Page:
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Advance Directives 101

Completing an advance directive can be an emotional experience and many people have lots of questions. There is no denying that end of life can be quite stressful for all. Preparation through advance- care planning can offer some peace of mind and control over an unpredictable situation. Taking the time to consider your preferences at end of life establishes how you want to live and what is most important to you. Let’s take some time to unpack the process.

What exactly is an advance directive?

An advance directive is a document that serves two main functions:

  1. It allows you to declare what healthcare you wish to receive, or not receive, if you are unable to speak for yourself.
  2. It allows you to choose someone you trust to make healthcare decisions on your behalf if you are unable to speak for yourself.

An advance directive is also called a living will. It’s different from a last will and testament, which deals with property and goes into effect after you die.

What is covered in an advance directive?

Directives include thoughtful questions that can help you define your values at end of life. Advance Directives provide an opportunity to declare your wishes related to medical treatments and procedures, including:

  • Cardiopulmonary Resuscitation (CPR)
  • Artificial Nutrition and Hydration
  • Life Support Treatments
  • Comfort Care
  • Organ and Tissue Donation
  • Psychiatric Treatment and Medications

Directives can also include prompts for personal preferences at end of life, such as ways that you want to be cared for through touch, what music you would like to hear, if you would like to be read to and if so, which books, poems, or hymns. These personal preferences include cultural and spiritual practices, personal messages for loved ones, people you wish to see or not see, and really anything else that is important to you.

Who should I name as my healthcare agent?

Choose someone you trust who knows your wishes and will advocate for you if you are unable to speak for yourself. It is important to name an alternate healthcare agent as a backup in case your primary agent is not available. Other names for healthcare agent include: healthcare proxy, healthcare surrogate, and durable power of attorney.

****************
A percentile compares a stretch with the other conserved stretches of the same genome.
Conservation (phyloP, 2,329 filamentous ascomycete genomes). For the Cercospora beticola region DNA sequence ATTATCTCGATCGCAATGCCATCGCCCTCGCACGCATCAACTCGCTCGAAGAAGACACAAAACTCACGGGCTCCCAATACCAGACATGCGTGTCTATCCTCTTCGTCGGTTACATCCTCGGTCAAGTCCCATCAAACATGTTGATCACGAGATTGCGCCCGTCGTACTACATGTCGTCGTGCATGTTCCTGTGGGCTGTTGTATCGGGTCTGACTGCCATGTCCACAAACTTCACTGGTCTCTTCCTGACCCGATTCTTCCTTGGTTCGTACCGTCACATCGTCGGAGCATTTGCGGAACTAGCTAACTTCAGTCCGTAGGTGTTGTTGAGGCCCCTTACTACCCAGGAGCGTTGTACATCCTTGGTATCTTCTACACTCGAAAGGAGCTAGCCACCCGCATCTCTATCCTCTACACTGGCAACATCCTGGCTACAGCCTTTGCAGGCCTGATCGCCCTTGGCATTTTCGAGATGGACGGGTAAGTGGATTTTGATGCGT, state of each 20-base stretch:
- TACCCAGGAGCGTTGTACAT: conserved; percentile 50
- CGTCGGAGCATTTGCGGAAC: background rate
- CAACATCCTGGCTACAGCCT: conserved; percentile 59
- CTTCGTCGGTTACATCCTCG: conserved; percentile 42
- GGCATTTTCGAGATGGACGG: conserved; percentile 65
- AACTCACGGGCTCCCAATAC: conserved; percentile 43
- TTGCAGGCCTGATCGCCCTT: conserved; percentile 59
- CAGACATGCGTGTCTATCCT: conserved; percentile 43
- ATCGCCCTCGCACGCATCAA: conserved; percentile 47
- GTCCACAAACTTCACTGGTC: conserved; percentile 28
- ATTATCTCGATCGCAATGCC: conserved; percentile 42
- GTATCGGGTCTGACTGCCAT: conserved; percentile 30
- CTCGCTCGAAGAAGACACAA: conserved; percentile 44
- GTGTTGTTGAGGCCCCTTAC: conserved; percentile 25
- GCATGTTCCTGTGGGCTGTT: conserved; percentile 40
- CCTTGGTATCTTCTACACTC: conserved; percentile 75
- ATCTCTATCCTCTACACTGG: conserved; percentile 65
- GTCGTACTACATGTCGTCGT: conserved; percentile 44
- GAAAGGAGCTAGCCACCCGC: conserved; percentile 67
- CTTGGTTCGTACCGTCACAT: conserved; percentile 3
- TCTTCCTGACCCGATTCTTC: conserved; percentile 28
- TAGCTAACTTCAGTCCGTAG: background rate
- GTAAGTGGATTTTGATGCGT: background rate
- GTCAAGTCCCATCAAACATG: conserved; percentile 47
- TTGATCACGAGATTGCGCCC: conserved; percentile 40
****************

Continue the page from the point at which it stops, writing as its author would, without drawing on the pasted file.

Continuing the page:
When should I complete an advance directive?

The time is now! There is a misconception that advance care planning is just for older adults or those who are ill. Advance directives are for all adults, even healthy, active adults, at any age. We certainly do not expect or plan to be in a situation where we are so injured or sick that we are unable to communicate our healthcare decisions. Having this document in place provides guidance and direction for your healthcare team and loved ones when the unforeseen happens. Keep in mind that you can update, change or revoke any part of your entire advance directive at any time.

How do I find advance directive documents?

SEARHC has recently adopted a directive that you can access here. Each state has its own version of an advance directive; you can find Alaska’s directive here. There are many other options available worth exploring but be sure that the directive you choose meets legal requirements for Alaska. Five Wishes is a popular option that is valid in Alaska. Alaska Law Help offers helpful video and written tutorials for completing a directive.

How does my advance directive become legal?

An advance directive is made legal in two ways. It can be notarized by a notary public or it can be witnessed by two people who are personally known to you. There are several criteria witnesses must meet:

  1. Witnesses cannot be your healthcare agent.
  2. Witnesses must be over 18 years old.
  3. Witnesses cannot be a healthcare provider who takes care of you.
  4. Witnesses cannot be an employee of your healthcare provider or health institution or facility.
  5. In addition, at least one witness cannot be related to you by blood, marriage or adoption and is not entitled to your money, property, permits or a portion of your estate.

What next?

Once you have completed your directive, provide a copy to your primary and alternate healthcare agent, your loved ones, friends and your physician. Place the document somewhere easily accessible in case of an emergency. If you are interested in support with this process or have questions, please contact Erin Matthes at ematthes@searhc.org or (907) 966-8720.

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The SEARHC Crisis Help Line, 1.877.294.0074, is available 24 hours a day, seven days a week to residents of Southeast Alaska.